China's cbank likely to ease policy again by end-December
China's central bank is highly likely to ease monetary policy again by the end of this year, according to economists surveyed by media, as it seeks to support a rapidly cooling economy and calm financial markets. The People's Bank of China cut interest rates and lowered the amount of reserves banks must hold for the second time in two months on Tuesday, acting amid pressure from a global stock market rout and massive outflows from its markets.
But with factory activity, exports and inflation slowing along with prolonged producer price deflation, economists polled predicted that the PBOC would have to act again.
The median from a snap survey of around 20 economists showed there is a 80 percent chance of a further cut in the reserve requirement ratio (RRR) by end-December, while the chance for a reduction in the lending and deposit rates stood at 70 percent.
While prospects of further easing will calm investors who are jittery over the effects a China slowdown could have on global growth, some analysts fear Beijing's strategy might prove inadequate.
"The drip-feed of stimulus might not be sufficient to arrest aggressive bears, or significantly lift the economy in a demand-constrained world," Mizuho Bank economists wrote in a note.
"While China's latest easing measures are certainly welcome, we are worried that such reactive, ad hoc and uncoordinated (policy) might undermine conviction and efficacy."
The interest rate cuts followed a shock devaluation in the yuan earlier in August, a move policymakers said would aid financial reforms, although many saw it as a deliberate attempt to lower the currency and help exporters.
For now, stock markets in China and elsewhere seem to have stabilized with Asian indices extending a global rally on Friday after data showed U.S. economic growth surpassed expectations in the second quarter.
That could give some impetus to the Federal Reserve to raise interest rates for the first time in a decade, although expectations it would do so in September have all but evaporated after the financial market volatility in the past week.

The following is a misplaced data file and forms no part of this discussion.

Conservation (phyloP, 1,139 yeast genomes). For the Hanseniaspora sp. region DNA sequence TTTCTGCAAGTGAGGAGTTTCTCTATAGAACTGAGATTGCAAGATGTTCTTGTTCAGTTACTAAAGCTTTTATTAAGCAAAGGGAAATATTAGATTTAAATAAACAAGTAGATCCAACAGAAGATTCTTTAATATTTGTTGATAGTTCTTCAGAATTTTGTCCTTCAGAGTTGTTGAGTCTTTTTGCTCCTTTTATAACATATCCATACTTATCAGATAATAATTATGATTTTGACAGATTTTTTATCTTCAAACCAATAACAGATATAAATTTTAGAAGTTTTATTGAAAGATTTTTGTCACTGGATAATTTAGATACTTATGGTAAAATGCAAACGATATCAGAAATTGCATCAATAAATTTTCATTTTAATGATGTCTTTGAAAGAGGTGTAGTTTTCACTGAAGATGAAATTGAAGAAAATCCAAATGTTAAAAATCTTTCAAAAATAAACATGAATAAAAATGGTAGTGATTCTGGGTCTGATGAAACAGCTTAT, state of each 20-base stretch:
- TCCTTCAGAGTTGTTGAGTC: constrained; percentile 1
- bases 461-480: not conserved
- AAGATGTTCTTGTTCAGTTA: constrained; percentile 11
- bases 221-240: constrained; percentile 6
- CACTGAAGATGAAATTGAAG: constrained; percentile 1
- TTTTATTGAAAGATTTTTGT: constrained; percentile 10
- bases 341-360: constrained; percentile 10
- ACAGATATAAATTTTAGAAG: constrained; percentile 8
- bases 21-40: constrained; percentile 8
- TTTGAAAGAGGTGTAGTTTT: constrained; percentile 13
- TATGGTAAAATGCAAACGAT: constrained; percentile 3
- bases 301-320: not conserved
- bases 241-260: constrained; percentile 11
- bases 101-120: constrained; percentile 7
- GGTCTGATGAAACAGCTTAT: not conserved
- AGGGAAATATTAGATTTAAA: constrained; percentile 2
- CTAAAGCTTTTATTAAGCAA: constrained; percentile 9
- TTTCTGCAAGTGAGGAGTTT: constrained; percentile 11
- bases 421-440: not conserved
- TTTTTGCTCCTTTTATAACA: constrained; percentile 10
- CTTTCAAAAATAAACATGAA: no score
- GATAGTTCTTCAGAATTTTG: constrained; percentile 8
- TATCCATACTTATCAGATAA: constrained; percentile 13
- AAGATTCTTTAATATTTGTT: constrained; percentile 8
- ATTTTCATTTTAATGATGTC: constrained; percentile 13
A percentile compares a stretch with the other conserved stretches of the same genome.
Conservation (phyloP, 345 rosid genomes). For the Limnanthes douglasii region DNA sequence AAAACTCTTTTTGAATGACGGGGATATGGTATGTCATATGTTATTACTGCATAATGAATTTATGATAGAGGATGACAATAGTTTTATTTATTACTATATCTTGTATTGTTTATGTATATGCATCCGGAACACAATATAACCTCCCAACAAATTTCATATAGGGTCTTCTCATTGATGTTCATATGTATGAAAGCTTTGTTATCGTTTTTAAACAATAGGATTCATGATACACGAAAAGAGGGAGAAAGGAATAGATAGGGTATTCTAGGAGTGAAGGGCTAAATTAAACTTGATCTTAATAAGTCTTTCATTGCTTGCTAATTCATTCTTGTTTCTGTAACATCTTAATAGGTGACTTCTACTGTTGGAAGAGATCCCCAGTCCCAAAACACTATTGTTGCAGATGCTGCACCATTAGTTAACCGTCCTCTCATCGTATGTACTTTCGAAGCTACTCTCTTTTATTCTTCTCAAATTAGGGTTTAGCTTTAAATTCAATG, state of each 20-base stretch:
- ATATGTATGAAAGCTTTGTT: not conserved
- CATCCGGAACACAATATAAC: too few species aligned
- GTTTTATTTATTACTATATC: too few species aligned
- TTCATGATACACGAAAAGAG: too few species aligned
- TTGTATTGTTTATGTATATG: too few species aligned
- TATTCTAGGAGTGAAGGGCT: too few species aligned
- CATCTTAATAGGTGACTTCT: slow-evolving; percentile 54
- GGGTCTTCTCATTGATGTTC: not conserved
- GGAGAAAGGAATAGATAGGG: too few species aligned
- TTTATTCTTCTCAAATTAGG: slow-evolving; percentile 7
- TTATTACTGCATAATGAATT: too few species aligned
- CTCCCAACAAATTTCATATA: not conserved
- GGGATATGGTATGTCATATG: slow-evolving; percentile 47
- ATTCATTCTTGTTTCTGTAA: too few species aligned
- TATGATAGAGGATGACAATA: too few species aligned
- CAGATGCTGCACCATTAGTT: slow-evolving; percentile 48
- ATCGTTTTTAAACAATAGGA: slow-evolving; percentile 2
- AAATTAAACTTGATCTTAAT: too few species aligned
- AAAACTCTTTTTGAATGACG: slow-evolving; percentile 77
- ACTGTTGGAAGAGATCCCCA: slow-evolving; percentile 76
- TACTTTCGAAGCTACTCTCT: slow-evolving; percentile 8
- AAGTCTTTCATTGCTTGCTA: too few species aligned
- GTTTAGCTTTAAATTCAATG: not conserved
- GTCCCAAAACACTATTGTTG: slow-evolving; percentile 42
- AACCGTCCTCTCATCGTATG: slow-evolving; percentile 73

The poll also showed China's key lending rate will probably be cut to 4.35 percent by the end of the year, after which it is expected to stay steady, and the deposit rate is expected to come down by 25 basis points to 1.50 percent by the year-end.
Economists expect the PBOC to lower the RRR further, with the median consensus showing it will be cut to 17 percent from the current 18 percent by end-December and further lowered to 16 percent by the end of next year.
"There will be a need to inject liquidity in interbank market to neutralize the impact from foreign exchange intervention," said Flemming Jegbjærg Nielsen, analyst at Danske Bank.
Falling interest rates could increase capital outflows in China and drag the yuan lower, meaning more PBOC intervention in currency markets as policymakers have pledged to protect the yuan from sharp falls.
While the increased liquidity from the reserve cuts will benefit big banks, demand for credit from China's vast population and businesses is tepid and remains a source of concern.
Asked what else the PBOC could do apart from cutting rates, some respondents said it could lend directly to select banks, expand its medium-term lending facility and take more steps to aid the real economy.
Economists also said China's housing market, a major factor in economic activity, is dangerously close to a steep correction and targeted measures from Beijing would be needed along with policy easing from the central bank to tackle the slowdown.
"We are expecting fiscal spending to be much stronger for the rest of the year after the significant disruption in the first half," said Julian Evans Pritchard, China economist at Capital Economics. "If Beijing wants to hit its spending target its going to have to step up spending."